Itfs not that Gus doesnft understand Sirifs not human. He does \ intellectually. But like many autistic people I know, Gus feels that inanimate objects, while maybe not possessing souls, are worthy of our consideration. I realized this when he was 8, and I got him an iPod for his birthday. He listened to it only at home, with one exception. It always came with us on our visits to the Apple Store. Finally, I asked why. gSo it can visit its friends,h he said.
So how much more worthy of his care and affection is Siri, with her soothing voice, puckish humor and capacity for talking about whatever Gusfs current obsession is for hour after hour after bleeding hour? Online critics have claimed that Sirifs voice recognition is not as accurate as the assistant in, say, the Android, but for some of us, this is a feature, not a bug. Gus speaks as if he has marbles in his mouth, but if he wants to get the right response from Siri, he must enunciate clearly. (So do I. I had to ask Siri to stop referring to the user as Judith, and instead use the name Gus. gYou want me to call you Goddess?h Siri replied. Imagine how tempted I was to answer, gWhy, yes.h)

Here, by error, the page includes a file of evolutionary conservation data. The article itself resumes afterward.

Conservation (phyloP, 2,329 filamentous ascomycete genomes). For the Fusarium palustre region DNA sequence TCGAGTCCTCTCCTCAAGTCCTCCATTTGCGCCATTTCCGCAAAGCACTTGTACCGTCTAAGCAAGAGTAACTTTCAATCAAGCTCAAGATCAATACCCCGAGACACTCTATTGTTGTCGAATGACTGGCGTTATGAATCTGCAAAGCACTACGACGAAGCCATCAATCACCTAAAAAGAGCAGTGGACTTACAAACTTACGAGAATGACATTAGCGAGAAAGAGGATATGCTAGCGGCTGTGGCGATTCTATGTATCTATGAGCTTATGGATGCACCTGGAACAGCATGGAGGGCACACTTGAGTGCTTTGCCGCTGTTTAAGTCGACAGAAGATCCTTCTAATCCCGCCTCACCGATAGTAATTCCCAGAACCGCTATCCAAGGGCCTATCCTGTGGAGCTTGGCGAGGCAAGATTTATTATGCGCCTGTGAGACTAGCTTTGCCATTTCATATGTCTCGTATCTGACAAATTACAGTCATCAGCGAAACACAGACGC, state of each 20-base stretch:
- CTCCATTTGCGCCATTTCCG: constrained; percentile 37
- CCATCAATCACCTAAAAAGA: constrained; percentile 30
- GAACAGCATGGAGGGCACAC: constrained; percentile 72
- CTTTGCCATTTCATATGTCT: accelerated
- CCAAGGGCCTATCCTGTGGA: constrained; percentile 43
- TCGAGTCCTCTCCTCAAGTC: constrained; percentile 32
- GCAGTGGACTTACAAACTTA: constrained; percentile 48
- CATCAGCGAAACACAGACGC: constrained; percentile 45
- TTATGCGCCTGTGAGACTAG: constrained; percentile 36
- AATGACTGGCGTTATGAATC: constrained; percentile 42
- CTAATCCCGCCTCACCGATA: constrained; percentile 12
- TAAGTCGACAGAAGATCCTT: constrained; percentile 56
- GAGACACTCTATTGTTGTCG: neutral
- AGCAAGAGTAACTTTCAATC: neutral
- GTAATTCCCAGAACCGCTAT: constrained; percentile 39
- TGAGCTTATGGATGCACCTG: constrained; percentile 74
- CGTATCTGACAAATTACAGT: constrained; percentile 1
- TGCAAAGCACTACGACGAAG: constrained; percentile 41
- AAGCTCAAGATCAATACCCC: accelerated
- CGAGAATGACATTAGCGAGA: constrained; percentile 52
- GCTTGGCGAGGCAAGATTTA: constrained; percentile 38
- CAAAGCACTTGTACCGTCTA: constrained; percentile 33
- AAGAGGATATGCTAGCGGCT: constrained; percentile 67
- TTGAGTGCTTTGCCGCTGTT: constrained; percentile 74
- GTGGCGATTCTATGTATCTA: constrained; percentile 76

She is also wonderful for someone who doesnft pick up on social cues: Sirifs responses are not entirely predictable, but they are predictably kind \ even when Gus is brusque. I heard him talking to Siri about music, and Siri offered some suggestions. gI donft like that kind of music,h Gus snapped. Siri replied, gYoufre certainly entitled to your opinion.h Sirifs politeness reminded Gus what he owed Siri. gThank you for that music, though,h Gus said. Siri replied, gYou donft need to thank me.h gOh, yes,h Gus added emphatically, gI do.h
Siri even encourages polite language. Gusfs twin brother, Henry (neurotypical and therefore as obnoxious as every other 13-year-old boy), egged Gus on to spew a few choice expletives at Siri. gNow, now,h she sniffed, followed by, gIfll pretend I didnft hear that.h
Gus is hardly alone in his Siri love. For children like Gus who love to chatter but donft quite understand the rules of the game, Siri is a nonjudgmental friend and teacher. Nicole Colbert, whose son, Sam, is in my sonfs class at LearningSpring, a (lifesaving) school for autistic children in Manhattan, said: gMy son loves getting information on his favorite subjects, but he also just loves the absurdity \ like, when Siri doesnft understand him and gives him a nonsense answer, or when he poses personal questions that elicit funny responses. Sam asked Siri how old she was, and she said, eI donft talk about my age,f which just cracked him up.h